Pope Francis presides over the inauguration of the 92nd Judicial Year of the Tribunal of the State of Vatican City on March 27. (Photo: Vatican Media/AFP)
Signaling further reforms of the Vatican City State penal code, particularly when it comes to financial crimes, Pope Francis said the laws must reflect "the equality of all members of the church" by doing away with "privileges that go back in time and are no longer in keeping with the responsibility of each for building up of the church."
Meeting March 27 with the judges, prosecutors, investigators and other members of the Vatican's state tribunal, the pope also encouraged efforts to facilitate international cooperation in investigations to ensure an accurate exchange of information in a timely manner.
Earlier in the week, the 42-page decision of a London judge was released explaining why he overturned a court order freezing the assets of a financier being investigated by the Vatican for extortion, fraud and money laundering in connection with the Vatican Secretariat of State's purchase of multi-million-dollar property in London's Chelsea neighborhood.
The judge said that in asking the British government to freeze the assets of Gianluigi Torzi, who helped broker the deal, the Vatican's application contained "material non-disclosures and misrepresentations" that were, "in some instances, egregious."
The Vatican court's investigation into the property deal is ongoing.
Pope Francis told members of the Vatican court that the multiple changes enacted over the past eight years in the Vatican's criminal code will be more effective "to the degree that they are accompanied by further penal reforms, especially for combatting and repressing financial crimes, and by the intensification of other activities aimed at making international cooperation between the investigative organs of the Vatican and analogous institutions of other nations simpler and speedier."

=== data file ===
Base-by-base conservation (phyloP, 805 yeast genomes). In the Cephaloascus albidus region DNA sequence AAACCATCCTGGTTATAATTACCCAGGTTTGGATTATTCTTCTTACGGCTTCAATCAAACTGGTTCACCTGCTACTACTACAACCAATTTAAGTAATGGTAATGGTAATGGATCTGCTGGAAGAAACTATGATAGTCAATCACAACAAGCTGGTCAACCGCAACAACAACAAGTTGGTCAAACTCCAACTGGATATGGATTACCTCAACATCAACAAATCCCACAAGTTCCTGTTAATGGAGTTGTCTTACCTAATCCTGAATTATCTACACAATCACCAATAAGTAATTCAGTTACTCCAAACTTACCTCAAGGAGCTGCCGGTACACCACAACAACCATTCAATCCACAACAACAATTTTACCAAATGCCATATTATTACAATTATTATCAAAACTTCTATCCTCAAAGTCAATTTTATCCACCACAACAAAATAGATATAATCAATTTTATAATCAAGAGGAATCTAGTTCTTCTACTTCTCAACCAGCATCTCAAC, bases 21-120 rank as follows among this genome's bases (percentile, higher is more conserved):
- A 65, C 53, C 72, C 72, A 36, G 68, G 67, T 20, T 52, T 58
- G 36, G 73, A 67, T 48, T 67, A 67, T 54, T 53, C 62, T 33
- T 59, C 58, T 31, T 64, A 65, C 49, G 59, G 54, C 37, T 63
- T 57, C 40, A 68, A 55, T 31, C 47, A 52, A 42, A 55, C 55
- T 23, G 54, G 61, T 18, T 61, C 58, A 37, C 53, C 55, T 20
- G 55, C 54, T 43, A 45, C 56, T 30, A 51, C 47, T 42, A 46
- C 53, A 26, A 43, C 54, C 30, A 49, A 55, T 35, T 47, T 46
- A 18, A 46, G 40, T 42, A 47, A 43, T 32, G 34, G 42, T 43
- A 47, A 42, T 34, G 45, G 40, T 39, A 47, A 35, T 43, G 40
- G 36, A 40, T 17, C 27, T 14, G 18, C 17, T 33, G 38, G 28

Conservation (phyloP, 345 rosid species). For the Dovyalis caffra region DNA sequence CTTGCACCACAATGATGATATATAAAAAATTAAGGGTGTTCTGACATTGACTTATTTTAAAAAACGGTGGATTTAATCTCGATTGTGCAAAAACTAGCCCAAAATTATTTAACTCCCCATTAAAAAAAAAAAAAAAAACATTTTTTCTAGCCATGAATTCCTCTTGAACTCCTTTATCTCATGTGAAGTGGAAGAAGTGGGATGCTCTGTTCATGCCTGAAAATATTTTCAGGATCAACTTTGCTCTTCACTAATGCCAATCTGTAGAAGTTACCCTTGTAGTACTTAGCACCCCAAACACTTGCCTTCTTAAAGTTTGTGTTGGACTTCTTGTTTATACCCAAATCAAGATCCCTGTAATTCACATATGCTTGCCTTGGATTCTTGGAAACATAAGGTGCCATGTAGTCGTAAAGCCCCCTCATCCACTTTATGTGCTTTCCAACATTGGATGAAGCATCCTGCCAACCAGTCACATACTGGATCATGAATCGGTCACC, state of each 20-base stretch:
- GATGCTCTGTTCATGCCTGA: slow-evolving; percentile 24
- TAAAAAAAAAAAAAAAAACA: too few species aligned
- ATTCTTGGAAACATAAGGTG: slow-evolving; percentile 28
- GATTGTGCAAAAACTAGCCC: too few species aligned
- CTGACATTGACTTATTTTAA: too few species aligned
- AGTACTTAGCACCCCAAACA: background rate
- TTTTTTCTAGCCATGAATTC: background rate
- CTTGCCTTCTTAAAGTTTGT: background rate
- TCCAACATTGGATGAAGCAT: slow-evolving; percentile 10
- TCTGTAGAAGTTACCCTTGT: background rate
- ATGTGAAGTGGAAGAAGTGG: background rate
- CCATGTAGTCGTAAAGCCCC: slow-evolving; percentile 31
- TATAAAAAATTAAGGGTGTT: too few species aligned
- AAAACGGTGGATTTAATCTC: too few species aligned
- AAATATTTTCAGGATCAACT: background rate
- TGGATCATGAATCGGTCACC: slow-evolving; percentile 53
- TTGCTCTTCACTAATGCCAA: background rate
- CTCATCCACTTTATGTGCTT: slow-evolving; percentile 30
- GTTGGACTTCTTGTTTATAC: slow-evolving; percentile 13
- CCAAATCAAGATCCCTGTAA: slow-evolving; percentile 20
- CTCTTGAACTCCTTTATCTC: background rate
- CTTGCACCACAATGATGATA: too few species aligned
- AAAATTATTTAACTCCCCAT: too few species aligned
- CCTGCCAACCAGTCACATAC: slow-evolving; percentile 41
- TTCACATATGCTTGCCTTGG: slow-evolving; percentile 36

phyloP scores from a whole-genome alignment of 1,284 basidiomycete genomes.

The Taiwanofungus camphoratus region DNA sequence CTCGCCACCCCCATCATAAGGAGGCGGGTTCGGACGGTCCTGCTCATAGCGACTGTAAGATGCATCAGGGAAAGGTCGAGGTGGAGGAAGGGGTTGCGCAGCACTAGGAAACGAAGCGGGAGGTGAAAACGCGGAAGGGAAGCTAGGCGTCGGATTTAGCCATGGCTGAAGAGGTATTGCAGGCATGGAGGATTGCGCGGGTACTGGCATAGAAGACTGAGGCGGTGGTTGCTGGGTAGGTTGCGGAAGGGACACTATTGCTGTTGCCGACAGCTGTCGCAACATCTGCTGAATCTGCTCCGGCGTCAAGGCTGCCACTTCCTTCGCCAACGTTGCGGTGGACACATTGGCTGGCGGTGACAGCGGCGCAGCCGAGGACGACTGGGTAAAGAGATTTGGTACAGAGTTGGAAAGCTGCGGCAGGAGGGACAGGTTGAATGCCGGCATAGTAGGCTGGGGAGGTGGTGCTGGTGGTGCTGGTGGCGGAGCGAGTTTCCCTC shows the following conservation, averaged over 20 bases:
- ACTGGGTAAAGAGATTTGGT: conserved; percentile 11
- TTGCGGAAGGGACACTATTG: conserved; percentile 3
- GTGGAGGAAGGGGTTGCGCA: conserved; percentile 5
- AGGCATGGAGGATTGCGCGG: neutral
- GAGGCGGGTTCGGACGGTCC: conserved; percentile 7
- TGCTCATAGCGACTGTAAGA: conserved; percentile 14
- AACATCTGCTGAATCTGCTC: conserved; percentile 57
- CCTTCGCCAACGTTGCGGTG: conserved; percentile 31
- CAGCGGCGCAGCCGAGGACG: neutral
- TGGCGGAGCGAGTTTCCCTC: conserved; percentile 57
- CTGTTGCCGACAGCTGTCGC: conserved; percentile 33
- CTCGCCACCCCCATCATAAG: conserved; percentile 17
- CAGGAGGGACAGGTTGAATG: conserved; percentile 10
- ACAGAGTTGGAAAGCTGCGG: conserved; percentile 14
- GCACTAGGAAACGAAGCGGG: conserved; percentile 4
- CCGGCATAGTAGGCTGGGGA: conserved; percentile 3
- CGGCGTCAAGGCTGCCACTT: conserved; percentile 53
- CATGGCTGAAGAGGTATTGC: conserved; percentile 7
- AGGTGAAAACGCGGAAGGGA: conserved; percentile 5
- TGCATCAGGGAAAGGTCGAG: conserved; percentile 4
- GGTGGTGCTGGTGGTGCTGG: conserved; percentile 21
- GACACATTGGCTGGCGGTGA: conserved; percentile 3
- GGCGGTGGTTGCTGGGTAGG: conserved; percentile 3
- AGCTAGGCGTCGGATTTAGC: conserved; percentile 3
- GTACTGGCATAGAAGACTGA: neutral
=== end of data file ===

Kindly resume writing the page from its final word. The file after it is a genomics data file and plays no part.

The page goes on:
Of course, he said, the effectiveness of legal measures to contrast crime in the Vatican, "especially in the economic and financial sphere," also require that everyone involved "is always inspired by the founding principles of ecclesial life and, at the same time, takes into account the parameters and good practices in force on the international level."
A "reality like the Catholic Church" is required to conduct itself in an "exemplary" manner, he said.
"We are called to witness, concretely and credibly, in our respective roles and tasks, to the immense patrimony of values that characterizes the church's mission, to her being 'salt and light' in society and in the international community, especially in moments of crisis such as the present one," Pope Francis said.
The papal audience was part of the ceremonies marking the beginning of the Vatican City State's tribunal's judicial year. The events began in the morning with a Mass celebrated by Cardinal Pietro Parolin, Vatican secretary of state, in the Pauline Chapel of the Apostolic Palace.
Italy's new prime minister, Mario Draghi, joined members of the tribunal for both the Mass and the audience with the pope; it was his first meeting with Pope Francis since becoming prime minister in mid-February.